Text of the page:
Stanford Woods Institute for the Environment
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Assistant Professor of Geophysics and, by courtesy, of Electrical Engineering and Center Fellow, by courtesy, at the Woods Institute for the Environment
BioMy research focuses on advancing the scientific and technical foundations of geophysical ice penetrating radar and its use in observing and understanding the interaction of ice and water in the solar system. I am primarily interested in the subglacial and englacial conditions of rapidly changing ice sheets and their contribution to global sea level rise. However, a growing secondary focus of my work is the exploration of icy moons. I am also interested in the development and application of science-optimized geophysical radar systems. I consider myself a radio glaciologist and strive to approach problems from both an earth system science and a radar system engineering perspective. I am actively engaged with the flow of information through each step of the observational science process; from instrument and experiment design, through data processing and analysis, to modeling and inference. This allows me to draw from a multidisciplinary set of tools to test system-scale and process-level hypotheses. For me, this deliberate integration of science and engineering is the most powerful and satisfying way to approach questions in Earth and planetary science.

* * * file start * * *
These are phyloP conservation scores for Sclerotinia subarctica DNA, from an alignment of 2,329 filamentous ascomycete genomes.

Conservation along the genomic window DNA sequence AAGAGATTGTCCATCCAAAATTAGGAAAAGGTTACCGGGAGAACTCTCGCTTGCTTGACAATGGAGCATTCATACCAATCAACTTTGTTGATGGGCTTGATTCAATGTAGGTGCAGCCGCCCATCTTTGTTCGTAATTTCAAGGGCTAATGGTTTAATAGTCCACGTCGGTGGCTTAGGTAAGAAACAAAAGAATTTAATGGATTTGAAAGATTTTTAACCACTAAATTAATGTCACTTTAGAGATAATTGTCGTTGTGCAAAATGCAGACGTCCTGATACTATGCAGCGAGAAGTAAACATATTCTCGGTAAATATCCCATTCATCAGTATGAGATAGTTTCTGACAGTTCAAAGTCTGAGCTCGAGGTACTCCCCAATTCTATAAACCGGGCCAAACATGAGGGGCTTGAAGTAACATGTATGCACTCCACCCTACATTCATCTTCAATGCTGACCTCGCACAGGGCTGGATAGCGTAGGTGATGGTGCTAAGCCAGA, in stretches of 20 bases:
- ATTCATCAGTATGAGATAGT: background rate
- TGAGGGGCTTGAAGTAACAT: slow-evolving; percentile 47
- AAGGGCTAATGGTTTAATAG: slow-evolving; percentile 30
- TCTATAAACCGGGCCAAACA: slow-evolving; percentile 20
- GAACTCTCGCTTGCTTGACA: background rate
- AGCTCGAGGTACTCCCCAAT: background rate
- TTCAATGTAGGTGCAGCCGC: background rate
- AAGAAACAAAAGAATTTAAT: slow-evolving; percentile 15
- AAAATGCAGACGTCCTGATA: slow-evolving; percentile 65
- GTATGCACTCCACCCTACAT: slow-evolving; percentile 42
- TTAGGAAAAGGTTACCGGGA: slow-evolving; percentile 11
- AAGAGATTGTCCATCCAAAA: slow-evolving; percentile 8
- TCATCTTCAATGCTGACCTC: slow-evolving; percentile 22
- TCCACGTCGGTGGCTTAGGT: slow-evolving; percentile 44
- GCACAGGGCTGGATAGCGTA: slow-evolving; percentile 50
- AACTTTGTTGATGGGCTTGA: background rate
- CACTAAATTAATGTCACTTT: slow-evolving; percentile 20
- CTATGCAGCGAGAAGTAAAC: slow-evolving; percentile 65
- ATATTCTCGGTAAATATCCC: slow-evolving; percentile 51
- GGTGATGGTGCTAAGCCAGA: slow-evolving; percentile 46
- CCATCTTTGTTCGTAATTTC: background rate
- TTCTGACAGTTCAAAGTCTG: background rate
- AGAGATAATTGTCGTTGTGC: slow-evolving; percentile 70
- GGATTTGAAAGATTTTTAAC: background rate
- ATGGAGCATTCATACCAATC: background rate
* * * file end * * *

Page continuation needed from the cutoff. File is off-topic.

Associate Professor of Anthropology
BioI am a zooarchaeologist, whose focus is primarily on colonisation and colonialism. My zooarchaeological research has used butchery analysis (with the benefit of professional and ethnographic actualistic experience) to investigate agency within the human-animal relationship. More recently, I have employed geometric morphometrics (GMM) as a mechanism for identifying and distinguishing animal populations. This approach to studying colonial activity centres on understanding how people manipulate animal bodies, both during life and after death.
Alongside the strictly faunal research is a research interest in technologies associated with animal processing. This has been used to investigate issues of technology, trade and socio-economic attitudes within colonial contexts in the Mediterranean (Venice & Montenegro) and the Baltic (Poland, Latvia & Lithuania).
I am also the Director of the ‘Mauritian Archaeology and Cultural Heritage’ (MACH) project, which studies European Imperialism and colonial activity. This project centres on the movement of peoples and material cultures, specifically within the contexts of slavery and Diaspora. The work of this project has focused on key sites in Mauritius and is based on a systematic programme of excavation and environmental sampling. The underlying aims are to better understand the transition from slavery to indentured labour following abolition, the extent and diversity of trade in the region and the environmental consequences of intense, monoculture, agriculture.
Associate Professor of Management Science and Engineering
Current Research and Scholarly InterestsProf. Shachter's research has focused on the representation, manipulation, and analysis of uncertainty and probabilistic reasoning in decision systems. As part of this work, he developed the DAVID influence diagram processing system for the Macintosh. He has developed models scheduling patients for cancer follow-up, and analyzing vaccination strategies for HIV and Helobacter pylori.
Assistant Professor of Earth System Science, by courtesy, in Geophysics and Center Fellow, by courtesy, at the Woods Institute for the Environment